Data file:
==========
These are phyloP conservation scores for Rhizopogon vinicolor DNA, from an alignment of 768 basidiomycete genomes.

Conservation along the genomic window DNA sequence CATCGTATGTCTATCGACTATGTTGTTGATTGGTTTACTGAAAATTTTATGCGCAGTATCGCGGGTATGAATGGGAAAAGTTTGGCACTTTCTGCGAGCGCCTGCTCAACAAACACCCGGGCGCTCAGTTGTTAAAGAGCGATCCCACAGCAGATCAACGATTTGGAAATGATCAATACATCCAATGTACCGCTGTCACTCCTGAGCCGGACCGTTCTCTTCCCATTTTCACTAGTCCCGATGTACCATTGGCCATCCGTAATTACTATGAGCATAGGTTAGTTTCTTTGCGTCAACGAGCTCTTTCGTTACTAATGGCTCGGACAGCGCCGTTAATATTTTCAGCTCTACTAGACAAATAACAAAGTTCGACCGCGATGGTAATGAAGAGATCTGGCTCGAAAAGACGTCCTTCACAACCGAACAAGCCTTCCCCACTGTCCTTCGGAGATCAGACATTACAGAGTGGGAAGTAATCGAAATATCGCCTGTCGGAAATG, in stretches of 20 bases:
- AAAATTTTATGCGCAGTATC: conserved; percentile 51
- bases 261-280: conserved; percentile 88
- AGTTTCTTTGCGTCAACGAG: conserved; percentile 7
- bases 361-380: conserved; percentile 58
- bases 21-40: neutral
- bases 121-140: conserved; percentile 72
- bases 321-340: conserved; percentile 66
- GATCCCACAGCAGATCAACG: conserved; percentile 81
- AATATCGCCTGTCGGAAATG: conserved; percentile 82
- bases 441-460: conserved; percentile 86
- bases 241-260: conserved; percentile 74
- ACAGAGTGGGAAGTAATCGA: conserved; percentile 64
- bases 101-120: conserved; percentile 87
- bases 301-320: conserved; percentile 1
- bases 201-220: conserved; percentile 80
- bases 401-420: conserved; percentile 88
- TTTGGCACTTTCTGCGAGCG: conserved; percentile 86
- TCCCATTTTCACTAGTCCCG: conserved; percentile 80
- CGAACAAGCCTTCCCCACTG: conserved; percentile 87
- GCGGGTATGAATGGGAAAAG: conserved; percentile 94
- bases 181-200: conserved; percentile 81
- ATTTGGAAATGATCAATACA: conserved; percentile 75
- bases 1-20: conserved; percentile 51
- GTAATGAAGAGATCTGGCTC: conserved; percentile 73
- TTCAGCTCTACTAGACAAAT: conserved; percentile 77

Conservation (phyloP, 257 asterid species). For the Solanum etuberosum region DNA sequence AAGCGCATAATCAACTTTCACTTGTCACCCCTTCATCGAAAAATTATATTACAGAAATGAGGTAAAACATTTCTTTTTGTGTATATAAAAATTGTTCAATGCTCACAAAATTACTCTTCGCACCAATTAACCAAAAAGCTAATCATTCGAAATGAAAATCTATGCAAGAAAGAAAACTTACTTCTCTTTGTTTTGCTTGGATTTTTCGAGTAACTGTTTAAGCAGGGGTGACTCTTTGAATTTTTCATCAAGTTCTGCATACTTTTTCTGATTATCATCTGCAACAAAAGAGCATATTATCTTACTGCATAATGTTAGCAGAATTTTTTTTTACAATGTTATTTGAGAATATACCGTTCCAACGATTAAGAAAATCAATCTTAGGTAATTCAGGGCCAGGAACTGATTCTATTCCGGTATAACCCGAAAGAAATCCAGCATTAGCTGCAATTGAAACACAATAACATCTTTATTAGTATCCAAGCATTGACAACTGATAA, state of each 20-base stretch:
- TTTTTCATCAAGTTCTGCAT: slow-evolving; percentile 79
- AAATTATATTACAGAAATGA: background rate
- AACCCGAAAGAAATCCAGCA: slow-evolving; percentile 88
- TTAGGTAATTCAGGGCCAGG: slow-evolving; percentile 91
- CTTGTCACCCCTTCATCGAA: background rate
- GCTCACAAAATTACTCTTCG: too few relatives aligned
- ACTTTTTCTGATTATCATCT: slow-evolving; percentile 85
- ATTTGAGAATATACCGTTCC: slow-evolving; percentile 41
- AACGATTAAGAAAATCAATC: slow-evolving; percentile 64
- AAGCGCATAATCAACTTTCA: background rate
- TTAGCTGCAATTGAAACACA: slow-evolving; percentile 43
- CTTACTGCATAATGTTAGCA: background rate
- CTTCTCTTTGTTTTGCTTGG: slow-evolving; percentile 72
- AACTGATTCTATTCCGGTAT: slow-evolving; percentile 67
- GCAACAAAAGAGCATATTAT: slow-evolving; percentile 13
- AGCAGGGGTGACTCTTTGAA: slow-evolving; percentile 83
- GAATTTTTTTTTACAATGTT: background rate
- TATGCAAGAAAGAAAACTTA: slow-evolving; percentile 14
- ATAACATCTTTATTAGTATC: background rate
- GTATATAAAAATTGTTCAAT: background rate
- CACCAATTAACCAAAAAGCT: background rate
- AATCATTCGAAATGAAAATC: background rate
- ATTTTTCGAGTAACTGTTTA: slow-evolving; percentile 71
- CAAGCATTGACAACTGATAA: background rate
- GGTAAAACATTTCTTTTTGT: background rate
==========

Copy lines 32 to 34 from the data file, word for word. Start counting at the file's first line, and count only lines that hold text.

- TTAGGTAATTCAGGGCCAGG: slow-evolving; percentile 91
- CTTGTCACCCCTTCATCGAA: background rate
- GCTCACAAAATTACTCTTCG: too few relatives aligned